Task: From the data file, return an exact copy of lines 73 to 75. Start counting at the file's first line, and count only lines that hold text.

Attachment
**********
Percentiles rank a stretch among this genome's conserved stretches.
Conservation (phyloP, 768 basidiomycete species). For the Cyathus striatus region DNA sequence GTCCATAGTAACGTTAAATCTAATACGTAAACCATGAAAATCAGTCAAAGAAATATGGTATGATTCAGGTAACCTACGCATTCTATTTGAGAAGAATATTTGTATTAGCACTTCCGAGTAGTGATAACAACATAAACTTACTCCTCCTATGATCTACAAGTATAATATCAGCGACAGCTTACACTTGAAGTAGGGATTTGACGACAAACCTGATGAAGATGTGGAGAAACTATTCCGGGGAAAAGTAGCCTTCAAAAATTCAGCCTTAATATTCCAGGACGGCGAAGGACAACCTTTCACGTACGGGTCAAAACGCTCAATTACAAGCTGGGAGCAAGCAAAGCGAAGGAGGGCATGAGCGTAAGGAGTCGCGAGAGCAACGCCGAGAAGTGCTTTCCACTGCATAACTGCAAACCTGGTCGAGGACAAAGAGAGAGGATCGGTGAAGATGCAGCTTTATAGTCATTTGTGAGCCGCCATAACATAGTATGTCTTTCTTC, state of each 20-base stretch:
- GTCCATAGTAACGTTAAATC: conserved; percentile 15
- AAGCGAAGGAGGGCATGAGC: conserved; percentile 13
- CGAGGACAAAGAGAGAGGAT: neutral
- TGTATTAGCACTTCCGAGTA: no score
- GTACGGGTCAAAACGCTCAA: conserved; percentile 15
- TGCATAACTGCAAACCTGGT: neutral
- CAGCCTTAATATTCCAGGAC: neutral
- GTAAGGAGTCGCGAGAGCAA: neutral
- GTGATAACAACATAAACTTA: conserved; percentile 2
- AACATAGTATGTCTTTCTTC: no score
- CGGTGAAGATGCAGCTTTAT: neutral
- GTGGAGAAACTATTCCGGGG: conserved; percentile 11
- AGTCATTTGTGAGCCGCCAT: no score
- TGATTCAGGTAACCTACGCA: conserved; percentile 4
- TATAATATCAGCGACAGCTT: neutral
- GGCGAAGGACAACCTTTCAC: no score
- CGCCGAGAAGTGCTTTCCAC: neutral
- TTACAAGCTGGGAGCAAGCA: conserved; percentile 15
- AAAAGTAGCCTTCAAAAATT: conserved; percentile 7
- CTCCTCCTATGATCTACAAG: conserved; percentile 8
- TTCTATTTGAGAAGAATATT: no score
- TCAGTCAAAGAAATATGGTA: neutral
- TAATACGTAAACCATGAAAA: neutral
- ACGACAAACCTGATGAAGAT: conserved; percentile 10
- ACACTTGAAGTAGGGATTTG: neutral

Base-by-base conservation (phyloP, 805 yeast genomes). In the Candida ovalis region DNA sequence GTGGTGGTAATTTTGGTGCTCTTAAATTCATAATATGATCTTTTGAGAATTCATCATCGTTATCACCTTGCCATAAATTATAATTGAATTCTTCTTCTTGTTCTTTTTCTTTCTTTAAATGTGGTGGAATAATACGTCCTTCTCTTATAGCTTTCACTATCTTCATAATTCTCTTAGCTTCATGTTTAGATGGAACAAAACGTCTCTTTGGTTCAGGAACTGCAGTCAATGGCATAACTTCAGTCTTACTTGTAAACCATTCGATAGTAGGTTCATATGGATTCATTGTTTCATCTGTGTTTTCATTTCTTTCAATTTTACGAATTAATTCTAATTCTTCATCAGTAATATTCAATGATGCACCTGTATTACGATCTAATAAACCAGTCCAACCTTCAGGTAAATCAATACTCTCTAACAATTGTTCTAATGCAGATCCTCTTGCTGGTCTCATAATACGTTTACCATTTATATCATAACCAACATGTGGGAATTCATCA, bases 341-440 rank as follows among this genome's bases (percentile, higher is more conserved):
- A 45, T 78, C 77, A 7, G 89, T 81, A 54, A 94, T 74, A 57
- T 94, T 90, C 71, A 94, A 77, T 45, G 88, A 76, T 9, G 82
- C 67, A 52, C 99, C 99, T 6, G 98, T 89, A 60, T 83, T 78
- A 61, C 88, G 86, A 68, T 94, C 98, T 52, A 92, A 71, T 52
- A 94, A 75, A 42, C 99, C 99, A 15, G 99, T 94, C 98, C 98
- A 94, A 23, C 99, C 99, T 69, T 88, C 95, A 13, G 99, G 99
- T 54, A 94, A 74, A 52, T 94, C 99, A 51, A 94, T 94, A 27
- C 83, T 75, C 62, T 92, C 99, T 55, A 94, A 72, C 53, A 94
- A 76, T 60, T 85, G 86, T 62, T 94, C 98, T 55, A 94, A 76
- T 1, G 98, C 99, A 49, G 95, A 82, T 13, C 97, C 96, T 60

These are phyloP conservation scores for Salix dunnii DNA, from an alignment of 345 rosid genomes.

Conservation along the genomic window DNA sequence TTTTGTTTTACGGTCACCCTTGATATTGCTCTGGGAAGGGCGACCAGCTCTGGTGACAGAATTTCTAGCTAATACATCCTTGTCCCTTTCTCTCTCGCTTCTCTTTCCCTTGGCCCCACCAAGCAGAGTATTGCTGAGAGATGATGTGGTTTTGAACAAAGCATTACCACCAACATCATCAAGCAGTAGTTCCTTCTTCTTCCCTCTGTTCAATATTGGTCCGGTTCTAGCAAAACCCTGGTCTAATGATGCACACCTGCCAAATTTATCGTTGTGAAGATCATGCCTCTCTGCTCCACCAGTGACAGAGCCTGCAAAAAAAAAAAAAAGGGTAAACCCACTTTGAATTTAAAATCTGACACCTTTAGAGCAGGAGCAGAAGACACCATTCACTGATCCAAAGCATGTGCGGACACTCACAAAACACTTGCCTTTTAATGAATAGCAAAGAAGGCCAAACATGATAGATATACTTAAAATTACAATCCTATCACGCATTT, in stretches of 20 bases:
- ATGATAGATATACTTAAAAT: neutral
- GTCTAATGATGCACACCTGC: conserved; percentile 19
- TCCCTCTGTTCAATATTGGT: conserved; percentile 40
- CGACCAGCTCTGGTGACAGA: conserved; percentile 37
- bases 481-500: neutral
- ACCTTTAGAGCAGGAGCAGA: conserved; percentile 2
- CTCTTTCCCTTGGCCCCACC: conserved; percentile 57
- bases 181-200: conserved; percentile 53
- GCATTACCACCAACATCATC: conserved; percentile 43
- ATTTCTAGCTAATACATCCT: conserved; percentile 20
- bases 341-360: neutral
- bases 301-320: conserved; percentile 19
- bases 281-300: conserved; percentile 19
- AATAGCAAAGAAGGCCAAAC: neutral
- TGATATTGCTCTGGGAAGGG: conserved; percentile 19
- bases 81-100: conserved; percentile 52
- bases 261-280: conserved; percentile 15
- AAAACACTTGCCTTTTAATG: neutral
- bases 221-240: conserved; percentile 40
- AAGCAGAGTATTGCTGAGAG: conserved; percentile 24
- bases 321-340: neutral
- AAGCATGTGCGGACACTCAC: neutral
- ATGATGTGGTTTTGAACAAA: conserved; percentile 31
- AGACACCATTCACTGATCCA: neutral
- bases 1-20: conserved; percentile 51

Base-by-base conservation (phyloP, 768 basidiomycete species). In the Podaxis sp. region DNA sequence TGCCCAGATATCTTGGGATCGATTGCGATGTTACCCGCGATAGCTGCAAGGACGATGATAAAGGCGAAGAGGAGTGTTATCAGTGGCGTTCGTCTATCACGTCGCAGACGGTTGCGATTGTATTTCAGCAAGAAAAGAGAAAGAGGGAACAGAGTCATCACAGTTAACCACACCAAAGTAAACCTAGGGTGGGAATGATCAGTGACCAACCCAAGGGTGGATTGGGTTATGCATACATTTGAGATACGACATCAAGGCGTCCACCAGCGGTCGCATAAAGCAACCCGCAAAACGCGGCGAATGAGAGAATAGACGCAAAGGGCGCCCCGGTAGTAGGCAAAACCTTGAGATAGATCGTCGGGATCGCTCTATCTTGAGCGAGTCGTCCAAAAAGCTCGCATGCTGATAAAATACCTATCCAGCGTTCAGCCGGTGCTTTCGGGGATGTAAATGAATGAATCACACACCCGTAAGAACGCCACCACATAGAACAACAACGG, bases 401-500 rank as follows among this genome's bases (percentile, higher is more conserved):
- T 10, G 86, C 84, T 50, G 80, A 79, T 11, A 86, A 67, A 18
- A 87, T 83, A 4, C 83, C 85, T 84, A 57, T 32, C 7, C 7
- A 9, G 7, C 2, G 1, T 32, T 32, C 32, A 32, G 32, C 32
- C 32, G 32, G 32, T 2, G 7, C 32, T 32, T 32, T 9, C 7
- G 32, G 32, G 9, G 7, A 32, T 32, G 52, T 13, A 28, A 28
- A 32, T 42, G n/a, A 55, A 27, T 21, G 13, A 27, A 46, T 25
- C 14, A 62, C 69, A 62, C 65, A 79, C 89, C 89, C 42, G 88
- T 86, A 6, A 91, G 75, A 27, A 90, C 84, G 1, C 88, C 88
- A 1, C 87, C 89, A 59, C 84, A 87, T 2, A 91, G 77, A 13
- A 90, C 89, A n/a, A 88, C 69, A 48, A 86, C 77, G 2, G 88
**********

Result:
- C 14, A 62, C 69, A 62, C 65, A 79, C 89, C 89, C 42, G 88
- T 86, A 6, A 91, G 75, A 27, A 90, C 84, G 1, C 88, C 88
- A 1, C 87, C 89, A 59, C 84, A 87, T 2, A 91, G 77, A 13